Trend of rising obesity in Mexico worrisome

2014 marks a new beginning in Mexico as the government has instituted the first substantive policy change in dealing with a health epidemic that is…
Trend of rising obesity in Mexico worrisome

The Mexican government is trying to battle the upward obesity trend. (AP Photo/Eduardo Verdugo, File)

2014 marks a new beginning in Mexico as the government has instituted the first substantive policy change in dealing with a health epidemic that is sweeping over the nation.

By introducing a soda tax on sugary drinks, Mexican policymakers are attempting to curb the obesity pandemic which has made glucose the nucleus of the average Mexican’s diet.

Meanwhile, Monday, May 26th, marked the end of an era for the Guinness Book of World Records. Following an on and off eight-year reign as the world record-holder, Manuel Uribe of the city of Monterrey—better known as the world’s “fattest man”—passed away due to cardiac and liver complications.

By the time of his death, Uribe had reached the unlikely age of 48, following a life which had seen him constantly plagued by the consequences of his extreme obesity and sedentary lifestyle.

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Unable to leave his bed for the last 12 years of his life, Uribe measured in at 1,230 lbs when the Guinness Book first recorded his weight in 2006. Since, Uribe was consistently ranked amongst the two most overweight people alive—along with Khalid bin Mohsen Shaari of Saudi Arabia—despite managing to trim down to a substantially lower 867 lbs by the time of his death.

Albeit an exceptional case, Uribe’s example points at a much more worrisome and widespread trend that has taken hold of the whole of Mexico over the past several decades. In July of last year, CBS News reported that Mexico had overtaken the United States as the “fattest country” in the Western Hemisphere.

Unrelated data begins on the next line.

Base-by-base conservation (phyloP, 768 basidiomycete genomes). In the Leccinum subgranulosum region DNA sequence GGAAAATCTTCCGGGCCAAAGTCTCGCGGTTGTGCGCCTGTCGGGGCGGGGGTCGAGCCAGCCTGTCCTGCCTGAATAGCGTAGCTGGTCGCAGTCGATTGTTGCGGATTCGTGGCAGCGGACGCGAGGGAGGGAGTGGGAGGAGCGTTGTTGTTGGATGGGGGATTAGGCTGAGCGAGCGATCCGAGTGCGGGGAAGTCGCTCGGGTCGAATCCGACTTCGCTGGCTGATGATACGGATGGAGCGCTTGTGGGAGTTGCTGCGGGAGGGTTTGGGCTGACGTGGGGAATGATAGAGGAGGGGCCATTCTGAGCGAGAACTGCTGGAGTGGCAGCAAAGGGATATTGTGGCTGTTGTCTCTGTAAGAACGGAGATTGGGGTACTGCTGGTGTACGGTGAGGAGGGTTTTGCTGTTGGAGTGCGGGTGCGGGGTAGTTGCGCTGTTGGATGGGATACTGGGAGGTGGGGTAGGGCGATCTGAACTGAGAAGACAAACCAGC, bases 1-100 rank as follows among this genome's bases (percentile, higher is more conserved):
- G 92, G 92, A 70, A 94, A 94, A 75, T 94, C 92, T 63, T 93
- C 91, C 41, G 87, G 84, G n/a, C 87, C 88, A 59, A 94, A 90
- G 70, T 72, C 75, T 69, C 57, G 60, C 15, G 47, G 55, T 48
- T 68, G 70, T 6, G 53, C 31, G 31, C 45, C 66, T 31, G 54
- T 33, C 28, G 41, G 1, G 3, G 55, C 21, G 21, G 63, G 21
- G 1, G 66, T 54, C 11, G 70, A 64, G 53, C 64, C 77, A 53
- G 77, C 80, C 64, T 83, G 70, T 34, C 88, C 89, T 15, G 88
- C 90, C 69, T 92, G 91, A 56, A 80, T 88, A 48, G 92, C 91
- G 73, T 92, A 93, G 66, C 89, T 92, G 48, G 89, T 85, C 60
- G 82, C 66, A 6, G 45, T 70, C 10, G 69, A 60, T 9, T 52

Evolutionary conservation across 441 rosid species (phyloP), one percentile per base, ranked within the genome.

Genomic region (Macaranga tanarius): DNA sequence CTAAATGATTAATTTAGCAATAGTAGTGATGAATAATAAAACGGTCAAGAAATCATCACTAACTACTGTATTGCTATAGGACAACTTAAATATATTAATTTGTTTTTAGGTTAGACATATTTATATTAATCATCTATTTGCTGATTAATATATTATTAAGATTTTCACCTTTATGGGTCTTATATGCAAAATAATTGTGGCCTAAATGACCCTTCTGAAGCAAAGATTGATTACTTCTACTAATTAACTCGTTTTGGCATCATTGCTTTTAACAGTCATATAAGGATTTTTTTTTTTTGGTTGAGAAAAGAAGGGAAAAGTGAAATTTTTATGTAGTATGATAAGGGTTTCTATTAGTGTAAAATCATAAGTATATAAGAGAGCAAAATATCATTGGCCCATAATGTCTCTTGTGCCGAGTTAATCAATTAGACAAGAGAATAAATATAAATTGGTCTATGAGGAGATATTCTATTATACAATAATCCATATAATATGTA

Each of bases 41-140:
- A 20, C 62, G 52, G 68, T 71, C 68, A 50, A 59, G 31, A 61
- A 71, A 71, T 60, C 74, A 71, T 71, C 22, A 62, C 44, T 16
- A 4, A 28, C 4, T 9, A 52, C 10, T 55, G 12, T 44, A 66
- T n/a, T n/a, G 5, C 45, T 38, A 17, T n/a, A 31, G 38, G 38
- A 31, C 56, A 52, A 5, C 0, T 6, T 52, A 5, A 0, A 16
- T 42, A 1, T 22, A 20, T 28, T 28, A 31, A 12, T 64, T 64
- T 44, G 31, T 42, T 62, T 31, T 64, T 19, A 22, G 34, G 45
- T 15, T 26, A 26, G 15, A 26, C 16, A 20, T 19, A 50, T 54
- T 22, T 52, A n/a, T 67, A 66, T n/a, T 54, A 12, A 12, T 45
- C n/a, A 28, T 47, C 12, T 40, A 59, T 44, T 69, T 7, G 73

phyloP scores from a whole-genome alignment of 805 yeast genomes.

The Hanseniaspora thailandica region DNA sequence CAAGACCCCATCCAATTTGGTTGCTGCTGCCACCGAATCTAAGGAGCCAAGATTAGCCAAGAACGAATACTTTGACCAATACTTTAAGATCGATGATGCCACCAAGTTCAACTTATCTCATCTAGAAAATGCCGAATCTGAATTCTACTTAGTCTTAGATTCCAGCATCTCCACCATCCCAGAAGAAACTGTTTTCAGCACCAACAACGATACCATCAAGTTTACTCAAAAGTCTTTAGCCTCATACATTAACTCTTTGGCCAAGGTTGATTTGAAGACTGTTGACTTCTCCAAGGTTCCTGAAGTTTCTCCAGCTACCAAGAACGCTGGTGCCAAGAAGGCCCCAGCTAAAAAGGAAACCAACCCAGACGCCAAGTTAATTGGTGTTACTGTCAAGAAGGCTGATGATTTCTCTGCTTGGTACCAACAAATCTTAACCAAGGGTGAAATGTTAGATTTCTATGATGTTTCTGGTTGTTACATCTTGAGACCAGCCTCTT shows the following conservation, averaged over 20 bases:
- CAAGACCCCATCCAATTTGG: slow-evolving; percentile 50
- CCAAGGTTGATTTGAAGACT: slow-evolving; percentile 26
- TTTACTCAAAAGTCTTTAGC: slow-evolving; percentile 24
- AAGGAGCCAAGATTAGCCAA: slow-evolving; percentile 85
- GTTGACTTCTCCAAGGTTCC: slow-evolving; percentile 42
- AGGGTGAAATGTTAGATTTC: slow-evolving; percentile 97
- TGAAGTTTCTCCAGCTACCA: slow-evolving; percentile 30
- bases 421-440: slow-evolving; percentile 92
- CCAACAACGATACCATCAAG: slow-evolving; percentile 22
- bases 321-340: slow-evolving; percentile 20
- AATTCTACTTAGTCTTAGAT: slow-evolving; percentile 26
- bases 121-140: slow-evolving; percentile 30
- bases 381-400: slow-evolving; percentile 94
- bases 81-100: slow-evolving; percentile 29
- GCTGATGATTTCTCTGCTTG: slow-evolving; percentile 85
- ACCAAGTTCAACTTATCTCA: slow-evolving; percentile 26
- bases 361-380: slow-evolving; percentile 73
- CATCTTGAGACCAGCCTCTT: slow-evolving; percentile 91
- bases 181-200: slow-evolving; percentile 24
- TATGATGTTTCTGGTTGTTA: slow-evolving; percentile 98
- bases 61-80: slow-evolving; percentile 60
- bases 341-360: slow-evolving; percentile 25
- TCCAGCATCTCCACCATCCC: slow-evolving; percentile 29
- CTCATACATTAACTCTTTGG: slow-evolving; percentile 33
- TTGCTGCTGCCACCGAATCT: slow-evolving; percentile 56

With an adult obesity rate of 32.8 percent—the U.S’s is at 31.8 percent—Mexico finds itself in a midst of a public health crisis that is unprecedented in the country’s history.

Already, the crisis has augmented cardiac disorders and diabetes diagnoses in both children and adults. But the more troubling aspect of the increased obesity rates relates to the contingent of the population it has affected most so far.

As Abelardo Avila of Mexico’s National Nutrition Institute told CBS News in an interview, “The same people who are malnourished are becoming obese. In the poor classes we have obese parents and malnourished children.

The worst thing is the children are becoming programmed for obesity. It’s a very serious epidemic.”

In other words, due to the development of unwholesome eating habits, the epidemic of overeating is hitting Mexico’s poorest hardest. With the relatively recent influx of mass-produced and imported sugary products and drinks—which have replaced more natural food produces and home-cooked meals—low-income families in Mexico have seen an exponential spike in cases of obesity.

As Al Jazeera reported in April, “There are about 21 million clinically obese adults in Mexico – that’s an incredible 38 percent rise since 2000…Diabetes rates doubled in this period – one of the most rapid growths seen anywhere in the world.”

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Faced with this domestic crisis, compounded with international calls for reform, government officials have finally decided to take action by enacting a tax on sugar-sweetened beverages. There is little evidence that the 10% tax per liter will curb the rising obesity rate, but the action is definitely a step in the right direction for the Mexican legislature.

As the U.S.’s little brother to the south, Mexico finds itself in a never-ending quest to stack up its northern neighbor. However, after finally overtaking the U.S. in a less-than-appealing category, Mexico should be content with once again standing to the right of the podium when it comes to domestic obesity rates.